Screenshot: The White House / YouTube

President Trump announced today that he will visit Parkland, Florida to "meet with families and local officials and continue coordinating the federal response" after yesterday's mass shooting at Marjory Stoneman Douglas High School that left 17 dead.

"Answer hate with love, answer cruelty with kindness. We must also work together to create a culture that embraces the dignity of life that creates deep and meaningful human connections and that turns classmates and colleagues into friends and neighbors."
— President Trump

More quotes from his brief address:

  • "Yesterday a school filled with innocent children and caring teachers became the scene of terrible violence, hatred, and evil."
  • "We are here for you. Whatever you need, whatever we can do to ease your pain … We are all joined together as one American family and your suffering is our burden also. No child, no teacher should ever be in danger in an American school."

What's next: President Trump mentioned that he'd make the "difficult issue" of mental health a priority and that "making our children safe" would be a top issue at an upcoming meeting with governors and state attorneys general. He made no mention of proposing or working on additional legislation surrounding gun control.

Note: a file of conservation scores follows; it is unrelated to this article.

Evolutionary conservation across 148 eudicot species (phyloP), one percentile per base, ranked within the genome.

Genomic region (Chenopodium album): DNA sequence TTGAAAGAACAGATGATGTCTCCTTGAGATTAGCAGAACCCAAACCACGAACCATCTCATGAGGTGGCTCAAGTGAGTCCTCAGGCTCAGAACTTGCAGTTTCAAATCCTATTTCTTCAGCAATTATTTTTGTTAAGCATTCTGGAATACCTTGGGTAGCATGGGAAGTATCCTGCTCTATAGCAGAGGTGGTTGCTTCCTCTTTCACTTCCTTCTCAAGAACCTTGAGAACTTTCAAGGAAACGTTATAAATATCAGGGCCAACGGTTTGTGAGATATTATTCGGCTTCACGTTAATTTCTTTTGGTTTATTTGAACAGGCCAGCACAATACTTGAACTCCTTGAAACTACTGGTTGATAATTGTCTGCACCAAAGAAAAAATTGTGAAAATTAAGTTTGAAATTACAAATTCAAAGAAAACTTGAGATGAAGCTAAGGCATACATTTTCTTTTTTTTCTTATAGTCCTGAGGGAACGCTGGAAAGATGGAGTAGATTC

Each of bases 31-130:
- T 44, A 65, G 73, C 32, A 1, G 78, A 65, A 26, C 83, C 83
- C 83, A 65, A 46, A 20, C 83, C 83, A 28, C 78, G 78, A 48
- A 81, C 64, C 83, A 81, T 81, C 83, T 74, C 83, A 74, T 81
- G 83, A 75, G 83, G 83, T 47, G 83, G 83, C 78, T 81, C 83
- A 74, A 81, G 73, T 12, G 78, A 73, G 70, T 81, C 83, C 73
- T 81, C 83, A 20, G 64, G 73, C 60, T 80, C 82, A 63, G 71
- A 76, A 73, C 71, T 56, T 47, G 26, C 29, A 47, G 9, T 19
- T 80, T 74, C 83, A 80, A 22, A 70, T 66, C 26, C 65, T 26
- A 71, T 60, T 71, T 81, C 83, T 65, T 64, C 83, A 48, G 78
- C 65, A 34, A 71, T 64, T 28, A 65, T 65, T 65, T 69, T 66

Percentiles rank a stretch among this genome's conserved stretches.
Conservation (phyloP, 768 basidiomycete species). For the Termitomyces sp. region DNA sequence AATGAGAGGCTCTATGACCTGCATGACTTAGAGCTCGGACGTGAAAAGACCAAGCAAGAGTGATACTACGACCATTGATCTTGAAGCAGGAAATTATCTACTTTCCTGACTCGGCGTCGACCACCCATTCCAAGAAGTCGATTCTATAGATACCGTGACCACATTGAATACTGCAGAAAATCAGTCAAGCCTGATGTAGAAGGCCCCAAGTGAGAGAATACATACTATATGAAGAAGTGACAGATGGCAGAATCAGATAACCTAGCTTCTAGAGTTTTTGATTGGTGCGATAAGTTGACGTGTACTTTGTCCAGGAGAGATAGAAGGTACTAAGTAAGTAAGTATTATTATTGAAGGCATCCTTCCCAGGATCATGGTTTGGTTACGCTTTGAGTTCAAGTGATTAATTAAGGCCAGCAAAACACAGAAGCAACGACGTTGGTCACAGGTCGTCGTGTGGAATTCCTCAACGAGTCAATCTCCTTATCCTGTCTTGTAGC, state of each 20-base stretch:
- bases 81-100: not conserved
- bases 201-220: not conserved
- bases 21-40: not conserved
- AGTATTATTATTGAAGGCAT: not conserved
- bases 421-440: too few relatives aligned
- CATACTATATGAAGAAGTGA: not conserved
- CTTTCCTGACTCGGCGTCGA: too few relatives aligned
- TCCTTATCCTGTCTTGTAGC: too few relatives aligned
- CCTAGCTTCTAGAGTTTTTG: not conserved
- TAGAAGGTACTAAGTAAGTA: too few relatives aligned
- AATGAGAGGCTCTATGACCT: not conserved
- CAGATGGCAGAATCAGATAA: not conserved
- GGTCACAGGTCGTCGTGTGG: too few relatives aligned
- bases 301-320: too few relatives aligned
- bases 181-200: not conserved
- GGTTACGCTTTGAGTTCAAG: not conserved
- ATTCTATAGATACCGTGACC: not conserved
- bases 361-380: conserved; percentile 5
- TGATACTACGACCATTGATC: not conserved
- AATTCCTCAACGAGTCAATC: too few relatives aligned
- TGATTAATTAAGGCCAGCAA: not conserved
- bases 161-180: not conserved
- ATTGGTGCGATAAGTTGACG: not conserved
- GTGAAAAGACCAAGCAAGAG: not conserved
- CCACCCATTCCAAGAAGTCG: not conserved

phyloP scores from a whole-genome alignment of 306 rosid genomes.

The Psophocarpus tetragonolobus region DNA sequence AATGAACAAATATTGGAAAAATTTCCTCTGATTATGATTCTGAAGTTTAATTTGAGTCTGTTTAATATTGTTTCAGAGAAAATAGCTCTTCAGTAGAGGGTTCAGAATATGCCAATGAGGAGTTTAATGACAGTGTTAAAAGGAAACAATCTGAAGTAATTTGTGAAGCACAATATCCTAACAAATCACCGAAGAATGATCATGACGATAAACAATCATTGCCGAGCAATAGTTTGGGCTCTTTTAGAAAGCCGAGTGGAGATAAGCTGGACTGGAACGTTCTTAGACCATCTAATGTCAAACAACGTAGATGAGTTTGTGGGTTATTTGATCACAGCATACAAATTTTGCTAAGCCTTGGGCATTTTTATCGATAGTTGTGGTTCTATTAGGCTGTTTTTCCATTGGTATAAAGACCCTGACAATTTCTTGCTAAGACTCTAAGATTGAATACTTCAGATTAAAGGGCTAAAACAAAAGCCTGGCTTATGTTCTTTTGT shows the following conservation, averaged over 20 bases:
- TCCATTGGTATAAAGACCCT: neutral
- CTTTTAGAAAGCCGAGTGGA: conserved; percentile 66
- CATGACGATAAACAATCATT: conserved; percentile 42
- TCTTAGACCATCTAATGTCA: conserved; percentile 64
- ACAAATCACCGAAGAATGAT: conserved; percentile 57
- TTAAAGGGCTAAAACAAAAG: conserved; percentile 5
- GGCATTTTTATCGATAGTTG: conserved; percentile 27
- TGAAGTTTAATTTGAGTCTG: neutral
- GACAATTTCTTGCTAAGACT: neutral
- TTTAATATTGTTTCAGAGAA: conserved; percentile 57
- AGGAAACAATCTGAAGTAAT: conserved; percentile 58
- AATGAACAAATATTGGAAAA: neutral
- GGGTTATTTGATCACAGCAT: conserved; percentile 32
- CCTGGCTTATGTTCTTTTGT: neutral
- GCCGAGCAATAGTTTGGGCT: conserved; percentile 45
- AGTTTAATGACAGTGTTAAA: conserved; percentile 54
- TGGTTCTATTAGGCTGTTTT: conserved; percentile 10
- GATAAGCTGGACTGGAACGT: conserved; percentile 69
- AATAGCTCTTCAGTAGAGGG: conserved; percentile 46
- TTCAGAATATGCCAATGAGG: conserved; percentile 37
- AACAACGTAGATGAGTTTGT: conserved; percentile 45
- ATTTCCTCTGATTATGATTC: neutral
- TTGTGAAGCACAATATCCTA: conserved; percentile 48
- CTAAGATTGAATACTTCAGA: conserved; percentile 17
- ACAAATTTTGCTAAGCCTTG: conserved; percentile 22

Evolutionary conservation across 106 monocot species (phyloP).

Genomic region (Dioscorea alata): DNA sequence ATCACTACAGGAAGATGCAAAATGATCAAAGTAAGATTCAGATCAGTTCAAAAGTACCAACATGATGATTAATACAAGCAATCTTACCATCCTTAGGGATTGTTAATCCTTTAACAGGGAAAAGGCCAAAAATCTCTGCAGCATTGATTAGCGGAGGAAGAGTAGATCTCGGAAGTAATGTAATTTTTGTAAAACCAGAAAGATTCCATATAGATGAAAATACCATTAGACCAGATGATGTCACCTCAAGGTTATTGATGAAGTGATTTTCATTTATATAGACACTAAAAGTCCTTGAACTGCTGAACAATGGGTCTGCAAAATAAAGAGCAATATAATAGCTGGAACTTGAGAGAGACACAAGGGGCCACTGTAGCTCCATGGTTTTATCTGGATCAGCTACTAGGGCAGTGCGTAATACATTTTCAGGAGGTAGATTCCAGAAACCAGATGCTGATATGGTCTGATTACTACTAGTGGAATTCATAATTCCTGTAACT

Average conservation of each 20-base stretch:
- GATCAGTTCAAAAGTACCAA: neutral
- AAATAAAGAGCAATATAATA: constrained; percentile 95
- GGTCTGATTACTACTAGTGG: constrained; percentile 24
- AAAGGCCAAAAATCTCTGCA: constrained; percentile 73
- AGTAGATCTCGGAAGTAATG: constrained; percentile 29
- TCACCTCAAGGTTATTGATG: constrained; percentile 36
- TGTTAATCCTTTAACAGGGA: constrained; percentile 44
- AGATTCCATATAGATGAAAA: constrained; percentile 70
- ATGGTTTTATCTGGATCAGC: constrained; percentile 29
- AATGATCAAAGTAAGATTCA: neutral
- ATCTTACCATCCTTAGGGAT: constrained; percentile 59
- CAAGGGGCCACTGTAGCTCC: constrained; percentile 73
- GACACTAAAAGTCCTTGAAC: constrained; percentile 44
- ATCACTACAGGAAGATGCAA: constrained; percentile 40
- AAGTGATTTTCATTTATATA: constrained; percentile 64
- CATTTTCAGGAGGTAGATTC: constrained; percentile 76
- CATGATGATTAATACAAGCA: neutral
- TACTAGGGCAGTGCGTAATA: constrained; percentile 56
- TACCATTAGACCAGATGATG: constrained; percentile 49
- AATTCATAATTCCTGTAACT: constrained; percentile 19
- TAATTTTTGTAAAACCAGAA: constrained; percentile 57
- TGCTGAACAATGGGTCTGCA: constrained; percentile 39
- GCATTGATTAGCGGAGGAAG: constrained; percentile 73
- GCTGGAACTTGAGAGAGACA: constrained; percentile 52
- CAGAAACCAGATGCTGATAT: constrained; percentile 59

Earlier this morning: Trump tweeted his thoughts about the shooting, stating that the alleged shooter was "mentally disturbed" and that "neighbors and classmates...must always report such instances to authorities."

Go deeper: Mike Allen's look at our new normal in the era of mass shootings.

Go deeper

Pundits react to a chaotic debate: “What a dark event we just witnessed”

The first presidential debate between President Trump and Joe Biden in Cleveland on Tuesday night was a shouting match, punctuated by interruptions and hallmarked by name-calling.

Why it matters: If Trump aimed to make the debate as chaotic as possible with a torrent of disruptions, he succeeded. Pundits struggled to make sense of what they saw, and it's tough to imagine that the American people were able to either.

Trump to far-right Proud Boys: "Stand back and stand by"

Asked to condemn white supremacist violence at the first presidential debate on Tuesday, President Trump said the far-right Proud Boys group should "stand back and stand by," before immediately arguing that violence in the U.S. "is not a right-wing problem. This is a left-wing problem."

Why it matters: Trump has repeatedly been accused of failing to condemn white nationalism and right-wing violence, despite the FBI's assessment that it's the most significant domestic terrorism threat that the country faces. The president has frequently associated antifa and the left-wing violence that has afflicted some U.S. cities with Biden, despite his condemnation of violent protests.

Mike Allen, author of AM
2 hours ago - Politics & Policy

The first Trump v. Biden presidential debate was a hot mess

Photos: Jim Watson and Saul Loeb/AFP via Getty Images

This debate was like the country: Everybody’s talking. Nobody’s listening. Nothing is learned. It’s a mess.

  • We were told President Trump would be savage. Turned out, that was a gross understatement. Even the moderator, Fox News' Chris Wallace, got bulldozed.

Why it matters: Honestly, who the hell knows?